Babble challenge: 50 ways of hiding Einstein's pen for fifty yearspost by jacobjacob · 2020-10-15T07:23:48.541Z · LW · GW · 11 comments
This is a question post.
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This week’s challenge:
The year is 1855. You’ve been given a pen that Albert Einstein will use in 1905 to pen his series of “miracle papers” — after you’ve sold it to him. You know this.
Yet evil forces are conspiring to obtain the pen.
You must hide it, for fifty years.
You have 1 hour to come up with 50 ways.
★★ gjm, Vanilla_cabs, Slider, Tetraspace grouping, Harmless, jacobjacob
★ ursusminimus, firstname.lastname@example.org, Bucky, johnswentworth, Yonge, Mark Xu, Jay Anthony, Richard_Kennaway, CptDrMoreno, arxhy, magfrump, athom, ike, Dan Weinand, Jsevillamol, Ericf, ryan_b
Big kudos to everyone.
We did it again.
In fact, we did even more last week — 26 answers — compared to 25 in the week before. [LW · GW]That’s a lot. In fact, I went through the archives, and I think the babble challenges are among the top 3 most popular LessWrong questions ever. Together they even have more answers than the massive covid thread [LW(p) · GW(p)].
This fills me with excitement and ambition.
We’ve made a discovery.
Who knew that there was all this latent excitement for doing weekly rationality challenges? That so many people were willing to actually roll their sleeves up, and show up every week to test the limits of our art?
There’s a spark here waiting to be fanned into a flame. Imagine where we could go if we keep this up.
I’m now entering week 3 out of the 7-week babble streak I committed to. If you want more regularity in practicing your creativity, feel free to post a comment committing to also going all the way to 7.
I have some interesting plans for future weeks. But for now, my model is that for this technique to really affect my cognition, I just have to do it a lot. So, the goal of this week is simply to build up routine and consistency.
A bit more on that model:
First, I think I must build a stable “mental button”. I want to get to the point where, if it’s needed, I can choose to babble. I can press the button to generate ideas even if I feel stuck. And I can trust that they will come.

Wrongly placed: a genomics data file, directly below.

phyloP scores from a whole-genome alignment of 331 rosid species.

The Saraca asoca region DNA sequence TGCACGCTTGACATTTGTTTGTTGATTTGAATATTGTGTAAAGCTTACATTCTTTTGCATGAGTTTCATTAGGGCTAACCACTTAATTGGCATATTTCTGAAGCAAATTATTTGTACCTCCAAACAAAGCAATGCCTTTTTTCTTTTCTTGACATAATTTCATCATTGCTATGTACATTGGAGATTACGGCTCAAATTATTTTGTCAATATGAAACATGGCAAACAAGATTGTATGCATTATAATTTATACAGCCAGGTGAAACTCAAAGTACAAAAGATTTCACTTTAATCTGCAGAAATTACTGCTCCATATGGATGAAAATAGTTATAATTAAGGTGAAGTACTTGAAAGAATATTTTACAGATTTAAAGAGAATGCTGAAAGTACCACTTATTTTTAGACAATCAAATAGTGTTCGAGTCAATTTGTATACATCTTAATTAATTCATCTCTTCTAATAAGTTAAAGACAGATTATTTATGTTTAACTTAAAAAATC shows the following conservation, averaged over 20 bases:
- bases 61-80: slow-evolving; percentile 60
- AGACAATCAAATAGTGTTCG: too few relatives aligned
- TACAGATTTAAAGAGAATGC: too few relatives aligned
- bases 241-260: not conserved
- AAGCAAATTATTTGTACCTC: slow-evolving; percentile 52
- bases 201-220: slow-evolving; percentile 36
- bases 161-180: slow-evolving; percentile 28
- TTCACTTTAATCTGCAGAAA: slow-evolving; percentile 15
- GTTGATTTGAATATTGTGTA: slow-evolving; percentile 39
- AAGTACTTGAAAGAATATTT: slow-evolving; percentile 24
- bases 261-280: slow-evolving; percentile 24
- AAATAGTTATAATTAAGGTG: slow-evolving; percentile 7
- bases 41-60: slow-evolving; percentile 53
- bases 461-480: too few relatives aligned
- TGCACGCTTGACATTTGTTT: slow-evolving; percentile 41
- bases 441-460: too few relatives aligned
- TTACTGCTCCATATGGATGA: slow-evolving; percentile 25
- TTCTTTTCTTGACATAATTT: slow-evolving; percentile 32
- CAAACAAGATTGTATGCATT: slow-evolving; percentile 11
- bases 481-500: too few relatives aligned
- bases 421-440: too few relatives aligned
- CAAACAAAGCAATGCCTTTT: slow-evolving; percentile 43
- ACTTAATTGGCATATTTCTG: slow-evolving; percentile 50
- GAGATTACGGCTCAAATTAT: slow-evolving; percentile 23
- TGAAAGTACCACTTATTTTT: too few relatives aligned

Then, I must practice pressing the button until it becomes automatic. Such that whenever I find myself in a situation where it’s needed, my mind reflexively starts babbling. I never need to turn it on. It’s just always there.
It’s like reading. Children start by an exhausting, deliberate process of verbalising weird squiggles. They have to slow down. Focus. Put in excruciating effort to slowly extract meaning from letters. But then it all becomes automatic. When they’re adults, they are unable to not read a sentence. They can swim freely in this new medium. They have acquired this power and made it a true part of them [LW · GW].
If you tell this to some children they don’t believe you. They just can’t imagine that it’s possible to get to that automatic and effortless level. Yet, lo and behold.
In the past I have successfully done this with rationality techniques. I did it with a CFAR technique called “Murphyjitsu” [LW · GW], that’s about drawing upon your intuitions and experiences of the world to figure out how things will fail before you try them. Sort of like supercharging the “Ugh, I should have known!” feeling and deploying it in advance.
Now this is one of the crucial ways in which I manage my life and work. I always have a metaphorical advisor perched on my shoulder, sending helpful alerts whenever it makes a concrete prediction for how a project will fail. And I can fix it before it fails.
So, a basic model of rationalist self-improvement is that you simply go through this process with a list of important skills. We’ll see how well that pans out.
- 50 answers or nothing. Shoot for 1 hour.
Any answer must contain 50 ideas to count. That’s the babble challenge. We’re here to challenge ourselves.
However, the 1 hour limit is a stretch goal. It’s fine if it takes longer to get to 50.
This is really important. Sharing babble in public is a scary experience. I don’t want people to leave this having back-chained the experience “If I am creative, people will look down on me”. So be generous with those upvotes.
If you comment on someone else’s post, focus on making exciting, novel ideas work — instead of tearing apart worse ideas.
Reward people for babbling — don’t punish them for not pruning.
I might remove comments that break this rule.
- Not all your ideas have to work.
The prompt is very underspecified. You don't know what kind of pen it is. You don’t know how you obtained your knowledge. You don’t know what the evil forces are. Use your creativity — feel free to come up with solutions that only work in some of those scenarios.
If it helps, imagine that you're a fiction writer. You're searching for interesting ways to continue the above story.
- My main tip: when you’re stuck, say something stupid.
If you spend 5 min agonising over not having anything to say, you’re doing it wrong. You’re being too critical. Just lower your standards and say something, anything. Soon enough you’ll be back on track.
This is really, really important. It’s the only way I’m able to complete these exercises.
Now, go forth and babble! 50 ways of hiding Einstein’s pen for 50 years!
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